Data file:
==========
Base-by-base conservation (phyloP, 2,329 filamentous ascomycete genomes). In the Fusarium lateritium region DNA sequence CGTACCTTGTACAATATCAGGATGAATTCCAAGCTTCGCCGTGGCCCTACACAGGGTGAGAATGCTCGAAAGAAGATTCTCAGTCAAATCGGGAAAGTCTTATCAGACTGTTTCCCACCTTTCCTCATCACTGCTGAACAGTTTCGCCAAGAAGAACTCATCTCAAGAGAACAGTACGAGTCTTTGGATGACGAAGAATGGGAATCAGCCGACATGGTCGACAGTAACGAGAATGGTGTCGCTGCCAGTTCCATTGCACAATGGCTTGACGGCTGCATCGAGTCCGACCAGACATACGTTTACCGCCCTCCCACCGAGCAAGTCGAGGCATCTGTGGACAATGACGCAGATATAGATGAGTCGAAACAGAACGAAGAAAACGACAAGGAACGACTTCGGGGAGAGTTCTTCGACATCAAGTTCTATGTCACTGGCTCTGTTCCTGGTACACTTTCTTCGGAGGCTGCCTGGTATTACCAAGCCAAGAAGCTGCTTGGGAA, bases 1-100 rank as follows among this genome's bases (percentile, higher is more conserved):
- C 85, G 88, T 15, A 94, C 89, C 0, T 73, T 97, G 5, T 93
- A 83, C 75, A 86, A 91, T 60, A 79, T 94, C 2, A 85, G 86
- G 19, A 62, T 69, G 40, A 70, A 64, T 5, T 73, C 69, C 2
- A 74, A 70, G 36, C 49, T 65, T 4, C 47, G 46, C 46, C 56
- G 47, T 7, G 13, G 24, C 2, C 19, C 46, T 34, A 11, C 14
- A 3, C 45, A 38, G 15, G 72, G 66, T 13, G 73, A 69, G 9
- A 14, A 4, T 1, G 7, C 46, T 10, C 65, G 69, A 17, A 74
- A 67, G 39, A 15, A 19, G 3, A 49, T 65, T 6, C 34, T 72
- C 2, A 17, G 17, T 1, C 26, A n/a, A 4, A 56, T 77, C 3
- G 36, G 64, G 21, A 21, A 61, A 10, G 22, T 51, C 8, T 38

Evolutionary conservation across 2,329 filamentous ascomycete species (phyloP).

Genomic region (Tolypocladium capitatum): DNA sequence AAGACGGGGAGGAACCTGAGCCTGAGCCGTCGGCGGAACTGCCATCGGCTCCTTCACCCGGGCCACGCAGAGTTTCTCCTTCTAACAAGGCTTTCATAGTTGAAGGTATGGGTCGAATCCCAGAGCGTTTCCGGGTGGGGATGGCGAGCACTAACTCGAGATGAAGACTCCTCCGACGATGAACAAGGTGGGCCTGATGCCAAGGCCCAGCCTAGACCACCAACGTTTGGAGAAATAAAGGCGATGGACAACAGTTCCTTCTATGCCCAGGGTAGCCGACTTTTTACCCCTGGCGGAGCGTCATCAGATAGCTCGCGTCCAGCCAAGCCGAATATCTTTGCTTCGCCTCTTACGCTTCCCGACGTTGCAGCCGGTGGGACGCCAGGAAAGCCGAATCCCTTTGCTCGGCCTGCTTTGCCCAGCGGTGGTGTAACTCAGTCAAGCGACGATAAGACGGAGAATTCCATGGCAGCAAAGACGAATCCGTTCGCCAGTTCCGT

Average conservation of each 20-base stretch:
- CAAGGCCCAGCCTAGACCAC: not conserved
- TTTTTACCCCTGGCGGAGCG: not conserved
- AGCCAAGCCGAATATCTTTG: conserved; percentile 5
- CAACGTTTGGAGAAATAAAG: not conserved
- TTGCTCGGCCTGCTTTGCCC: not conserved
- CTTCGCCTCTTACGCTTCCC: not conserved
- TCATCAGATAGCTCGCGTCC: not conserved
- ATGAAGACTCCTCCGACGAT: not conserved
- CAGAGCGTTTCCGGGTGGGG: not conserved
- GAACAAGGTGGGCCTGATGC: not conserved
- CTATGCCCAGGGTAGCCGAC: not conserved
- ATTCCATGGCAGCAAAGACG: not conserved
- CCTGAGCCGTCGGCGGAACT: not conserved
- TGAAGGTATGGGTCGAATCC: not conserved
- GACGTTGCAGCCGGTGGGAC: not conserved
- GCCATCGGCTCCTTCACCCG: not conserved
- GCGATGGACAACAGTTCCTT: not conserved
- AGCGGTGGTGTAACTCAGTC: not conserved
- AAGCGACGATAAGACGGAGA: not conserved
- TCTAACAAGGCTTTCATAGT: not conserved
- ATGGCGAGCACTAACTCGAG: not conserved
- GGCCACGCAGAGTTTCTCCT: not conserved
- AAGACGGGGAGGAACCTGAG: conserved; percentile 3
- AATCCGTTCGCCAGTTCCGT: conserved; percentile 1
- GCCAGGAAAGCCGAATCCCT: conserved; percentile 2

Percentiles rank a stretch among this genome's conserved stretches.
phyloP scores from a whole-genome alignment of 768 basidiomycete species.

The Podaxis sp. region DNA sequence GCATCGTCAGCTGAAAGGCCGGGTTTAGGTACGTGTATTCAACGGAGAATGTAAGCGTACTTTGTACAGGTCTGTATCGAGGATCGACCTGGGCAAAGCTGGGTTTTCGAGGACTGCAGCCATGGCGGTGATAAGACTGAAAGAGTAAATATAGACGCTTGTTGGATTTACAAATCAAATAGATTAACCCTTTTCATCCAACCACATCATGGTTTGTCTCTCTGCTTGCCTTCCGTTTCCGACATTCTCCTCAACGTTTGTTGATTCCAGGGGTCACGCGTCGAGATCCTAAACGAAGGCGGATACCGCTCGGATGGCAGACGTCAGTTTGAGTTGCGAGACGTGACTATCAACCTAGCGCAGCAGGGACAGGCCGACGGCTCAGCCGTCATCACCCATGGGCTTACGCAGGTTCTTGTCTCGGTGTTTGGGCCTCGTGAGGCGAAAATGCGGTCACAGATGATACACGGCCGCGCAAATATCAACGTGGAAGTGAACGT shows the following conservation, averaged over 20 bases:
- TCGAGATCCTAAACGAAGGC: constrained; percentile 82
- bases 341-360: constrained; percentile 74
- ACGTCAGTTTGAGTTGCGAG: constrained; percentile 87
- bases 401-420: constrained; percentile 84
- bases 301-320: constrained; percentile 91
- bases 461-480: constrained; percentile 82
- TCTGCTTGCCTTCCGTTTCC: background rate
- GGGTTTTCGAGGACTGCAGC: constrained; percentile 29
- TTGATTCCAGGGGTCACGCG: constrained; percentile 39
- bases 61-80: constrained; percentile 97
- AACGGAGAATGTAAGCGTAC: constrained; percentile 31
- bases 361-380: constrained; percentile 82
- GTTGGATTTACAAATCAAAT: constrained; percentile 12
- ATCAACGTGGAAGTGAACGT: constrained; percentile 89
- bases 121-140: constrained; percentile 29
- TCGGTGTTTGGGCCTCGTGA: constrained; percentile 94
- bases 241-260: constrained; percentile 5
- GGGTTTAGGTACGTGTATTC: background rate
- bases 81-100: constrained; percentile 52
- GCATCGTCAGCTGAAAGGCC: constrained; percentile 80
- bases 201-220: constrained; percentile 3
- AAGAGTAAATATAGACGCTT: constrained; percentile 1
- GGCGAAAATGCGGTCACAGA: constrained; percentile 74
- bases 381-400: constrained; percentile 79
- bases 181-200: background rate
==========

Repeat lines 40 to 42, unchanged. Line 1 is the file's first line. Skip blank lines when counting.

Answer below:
Percentiles rank a stretch among this genome's conserved stretches.
phyloP scores from a whole-genome alignment of 768 basidiomycete species.

The Podaxis sp. region DNA sequence GCATCGTCAGCTGAAAGGCCGGGTTTAGGTACGTGTATTCAACGGAGAATGTAAGCGTACTTTGTACAGGTCTGTATCGAGGATCGACCTGGGCAAAGCTGGGTTTTCGAGGACTGCAGCCATGGCGGTGATAAGACTGAAAGAGTAAATATAGACGCTTGTTGGATTTACAAATCAAATAGATTAACCCTTTTCATCCAACCACATCATGGTTTGTCTCTCTGCTTGCCTTCCGTTTCCGACATTCTCCTCAACGTTTGTTGATTCCAGGGGTCACGCGTCGAGATCCTAAACGAAGGCGGATACCGCTCGGATGGCAGACGTCAGTTTGAGTTGCGAGACGTGACTATCAACCTAGCGCAGCAGGGACAGGCCGACGGCTCAGCCGTCATCACCCATGGGCTTACGCAGGTTCTTGTCTCGGTGTTTGGGCCTCGTGAGGCGAAAATGCGGTCACAGATGATACACGGCCGCGCAAATATCAACGTGGAAGTGAACGT shows the following conservation, averaged over 20 bases: